How To Cope With A Panic Attack

Panic Attacks Are Terrifying And Can Come From Nowhere. But You Can And Will Survive Them.

How To Cope With A Panic Attack

People that make light of panic attacks have clearly never had one. They say things like “it’s all in your mind.” But they can be severe enough to fool paramedics into thinking someone is having a heart attack. If that doesn’t illustrate how serious they are then I don’t know what will.Yes, panic comes from the brain. But it activates an entire system that has serious physical and psychological effects. Yes, it is in the brain, but your brain is triggering an ancient fear response. It’s signalling that you are in serious danger, when in fact you’re not. So if anyone tells you it’s all in your mind, tell them to get fucked.

“Unless you’ve suffered with panic attacks which is what I was diagnosed as having, it’s hard to explain” Donny Osmond

Symptoms Of A Panic Attack Include:

Intense feelings of anxiety, fear or panic

A racing heartbeat

Feeling Faint

Shortness of breath

Mental Confusion

Shaking hands/arms/legs


Tight chest Chills/ hot flushes

Dry mouth


Pins and needles

Tingling fingers

Need to use the toilet

Ringing in the ears

Feelings of dread, like something terrible will happen

The time a panic attack lasts will vary. There’s no way of telling how long it will last or how severe it will be when it starts. And many people (including doctors) will tell you to avoid your triggers. But it’s not always that simple. If going outside is your trigger, you can’t really avoid it, can you? Avoiding your triggers isn’t always possible. So you need to know how to handle a panic attack when it happens.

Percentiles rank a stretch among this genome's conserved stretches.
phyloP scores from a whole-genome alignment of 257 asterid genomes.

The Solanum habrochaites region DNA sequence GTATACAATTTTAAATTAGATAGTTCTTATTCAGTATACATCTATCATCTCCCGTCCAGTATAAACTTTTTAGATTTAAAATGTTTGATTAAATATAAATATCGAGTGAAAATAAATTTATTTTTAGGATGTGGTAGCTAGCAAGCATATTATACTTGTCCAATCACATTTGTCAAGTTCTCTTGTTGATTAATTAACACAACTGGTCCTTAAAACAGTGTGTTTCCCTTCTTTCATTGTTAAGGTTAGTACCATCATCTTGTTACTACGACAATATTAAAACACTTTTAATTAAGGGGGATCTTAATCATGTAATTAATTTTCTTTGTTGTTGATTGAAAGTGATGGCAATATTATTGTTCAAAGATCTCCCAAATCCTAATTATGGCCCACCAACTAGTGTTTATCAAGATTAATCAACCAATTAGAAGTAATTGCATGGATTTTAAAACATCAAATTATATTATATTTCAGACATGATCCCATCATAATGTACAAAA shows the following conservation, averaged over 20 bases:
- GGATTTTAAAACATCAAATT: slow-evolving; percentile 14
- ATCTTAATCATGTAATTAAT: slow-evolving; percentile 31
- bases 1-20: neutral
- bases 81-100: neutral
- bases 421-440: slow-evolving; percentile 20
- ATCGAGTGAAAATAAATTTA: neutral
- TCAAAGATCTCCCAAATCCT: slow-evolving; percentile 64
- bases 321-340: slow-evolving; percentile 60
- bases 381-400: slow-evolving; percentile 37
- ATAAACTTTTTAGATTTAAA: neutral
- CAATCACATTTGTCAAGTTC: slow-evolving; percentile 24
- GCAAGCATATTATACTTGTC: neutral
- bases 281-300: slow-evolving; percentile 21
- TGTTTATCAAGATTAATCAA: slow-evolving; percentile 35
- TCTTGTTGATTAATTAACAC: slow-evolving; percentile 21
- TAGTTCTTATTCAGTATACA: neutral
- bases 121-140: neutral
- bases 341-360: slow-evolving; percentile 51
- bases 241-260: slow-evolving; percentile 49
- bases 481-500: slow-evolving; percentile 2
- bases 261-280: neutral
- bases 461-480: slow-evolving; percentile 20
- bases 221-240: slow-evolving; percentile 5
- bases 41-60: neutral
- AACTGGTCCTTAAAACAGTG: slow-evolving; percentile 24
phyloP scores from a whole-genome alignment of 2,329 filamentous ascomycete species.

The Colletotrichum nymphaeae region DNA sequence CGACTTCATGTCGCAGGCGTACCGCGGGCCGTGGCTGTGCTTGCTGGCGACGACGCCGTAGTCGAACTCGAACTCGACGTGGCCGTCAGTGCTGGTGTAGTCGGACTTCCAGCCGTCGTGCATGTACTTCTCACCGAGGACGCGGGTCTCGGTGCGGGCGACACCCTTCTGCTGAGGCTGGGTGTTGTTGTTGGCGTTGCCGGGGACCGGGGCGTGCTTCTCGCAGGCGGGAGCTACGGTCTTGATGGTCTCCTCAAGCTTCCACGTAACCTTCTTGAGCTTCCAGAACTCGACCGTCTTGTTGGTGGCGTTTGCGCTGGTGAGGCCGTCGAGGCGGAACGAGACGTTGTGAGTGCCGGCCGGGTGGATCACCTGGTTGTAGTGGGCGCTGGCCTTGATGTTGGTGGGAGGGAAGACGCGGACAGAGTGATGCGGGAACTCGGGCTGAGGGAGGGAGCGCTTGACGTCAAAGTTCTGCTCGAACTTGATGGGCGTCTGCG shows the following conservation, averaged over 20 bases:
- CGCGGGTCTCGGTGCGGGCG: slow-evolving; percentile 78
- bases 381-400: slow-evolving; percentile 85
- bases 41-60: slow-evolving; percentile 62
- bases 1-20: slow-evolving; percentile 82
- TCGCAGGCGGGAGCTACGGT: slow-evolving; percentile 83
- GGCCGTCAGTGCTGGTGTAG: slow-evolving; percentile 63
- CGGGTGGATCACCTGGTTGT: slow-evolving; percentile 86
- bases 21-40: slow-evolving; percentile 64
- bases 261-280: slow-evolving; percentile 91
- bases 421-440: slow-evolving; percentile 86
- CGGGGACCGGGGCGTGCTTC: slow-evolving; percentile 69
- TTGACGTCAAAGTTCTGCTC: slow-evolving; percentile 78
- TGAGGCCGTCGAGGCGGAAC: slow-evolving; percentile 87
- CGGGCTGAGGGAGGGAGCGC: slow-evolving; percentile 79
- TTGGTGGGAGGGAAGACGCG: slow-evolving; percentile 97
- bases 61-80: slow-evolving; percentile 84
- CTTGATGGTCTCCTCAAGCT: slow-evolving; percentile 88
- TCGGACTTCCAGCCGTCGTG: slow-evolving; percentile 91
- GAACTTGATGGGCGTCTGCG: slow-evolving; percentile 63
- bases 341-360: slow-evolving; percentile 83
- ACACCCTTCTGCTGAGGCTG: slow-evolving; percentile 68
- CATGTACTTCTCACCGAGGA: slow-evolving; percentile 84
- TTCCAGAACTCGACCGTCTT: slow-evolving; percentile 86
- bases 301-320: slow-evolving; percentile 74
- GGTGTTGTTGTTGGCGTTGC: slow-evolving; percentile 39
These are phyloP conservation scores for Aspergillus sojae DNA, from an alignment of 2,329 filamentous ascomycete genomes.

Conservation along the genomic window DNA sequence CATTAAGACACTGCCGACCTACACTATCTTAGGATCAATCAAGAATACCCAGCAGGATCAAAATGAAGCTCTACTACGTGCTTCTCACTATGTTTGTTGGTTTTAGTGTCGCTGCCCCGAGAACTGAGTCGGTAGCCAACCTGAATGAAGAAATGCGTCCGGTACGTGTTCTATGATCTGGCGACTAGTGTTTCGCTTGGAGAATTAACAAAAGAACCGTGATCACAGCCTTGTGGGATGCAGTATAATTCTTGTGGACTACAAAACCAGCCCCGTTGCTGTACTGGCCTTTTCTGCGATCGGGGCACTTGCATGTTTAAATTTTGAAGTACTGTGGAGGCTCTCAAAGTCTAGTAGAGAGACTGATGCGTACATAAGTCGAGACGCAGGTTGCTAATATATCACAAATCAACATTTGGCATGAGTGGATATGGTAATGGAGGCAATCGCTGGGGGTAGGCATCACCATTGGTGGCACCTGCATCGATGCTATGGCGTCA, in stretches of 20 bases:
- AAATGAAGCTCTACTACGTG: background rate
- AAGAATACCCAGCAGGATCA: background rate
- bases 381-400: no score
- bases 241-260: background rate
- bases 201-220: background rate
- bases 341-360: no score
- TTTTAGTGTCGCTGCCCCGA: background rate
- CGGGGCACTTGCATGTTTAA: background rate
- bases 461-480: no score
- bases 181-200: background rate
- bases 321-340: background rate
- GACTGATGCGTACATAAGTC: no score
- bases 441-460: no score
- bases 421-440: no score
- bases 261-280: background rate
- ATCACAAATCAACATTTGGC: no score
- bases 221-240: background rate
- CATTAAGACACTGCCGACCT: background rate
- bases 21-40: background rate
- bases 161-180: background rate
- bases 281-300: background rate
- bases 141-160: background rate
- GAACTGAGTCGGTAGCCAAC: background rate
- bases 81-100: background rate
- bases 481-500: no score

What Can I Do About A Panic Attack?

Unfortunately, there’s no way to stop a panic attack in its tracks. But you can lessen the physical and psychological impact it has on you.

Don’t Fight It

Trying to pretend a panic attack isn’t happening is never going to work. You could just end up making things much worse for yourself. Don’t try to distract yourself from the panic attack. Focusing on things around the room can leave you overstimulated. Sensory overload can make a panic attack much worse. The last thing you need right now is more information going into your brain.

Try To Remember That It’s Not Life Threatening

I know it’s hard when you’re having a panic attack because it really does feel life threatening. But it will pass and you are not going to die. If you can, try telling yourself that you’re okay. Or ask someone to keep telling you. It might sound silly right now, but you’re not having a panic attack right now. Being told that you’re okay can actually be very calming.

Tell Someone

If there’s someone with you, tell them what’s happening. They need to know what’s happening. They might not be able to help you, but it can be nice to have someone there to reassure you.

Breathe Deeply And Slowly

Breathing might not sound like it will have much of an impact when you feel like you’re going to have a heart attack. But it can. Exhaling slowly has been shown to lower your heart rate. This might not make the panic attack stop, but it will make you feel slightly calmer.Breathe in slowly through your nose and out slowly through your mouth. Repeat this process until you feel more at ease with your surroundings.

Panic attacks completely remove your ability to think logically for a while. So you’re probably not going to remember any of this. Print it off or write it down, make a few copies and keep them in various places. Keeping one in your pocket means you’ll be able to take it out and look at it when a panic attack hits.

panic attacks
Claire Raymond
Claire Raymond
Read next: Never In the Cover of Night
Claire Raymond

I have been a writer for 14 years now, I'll figure it out one day.

See all posts by Claire Raymond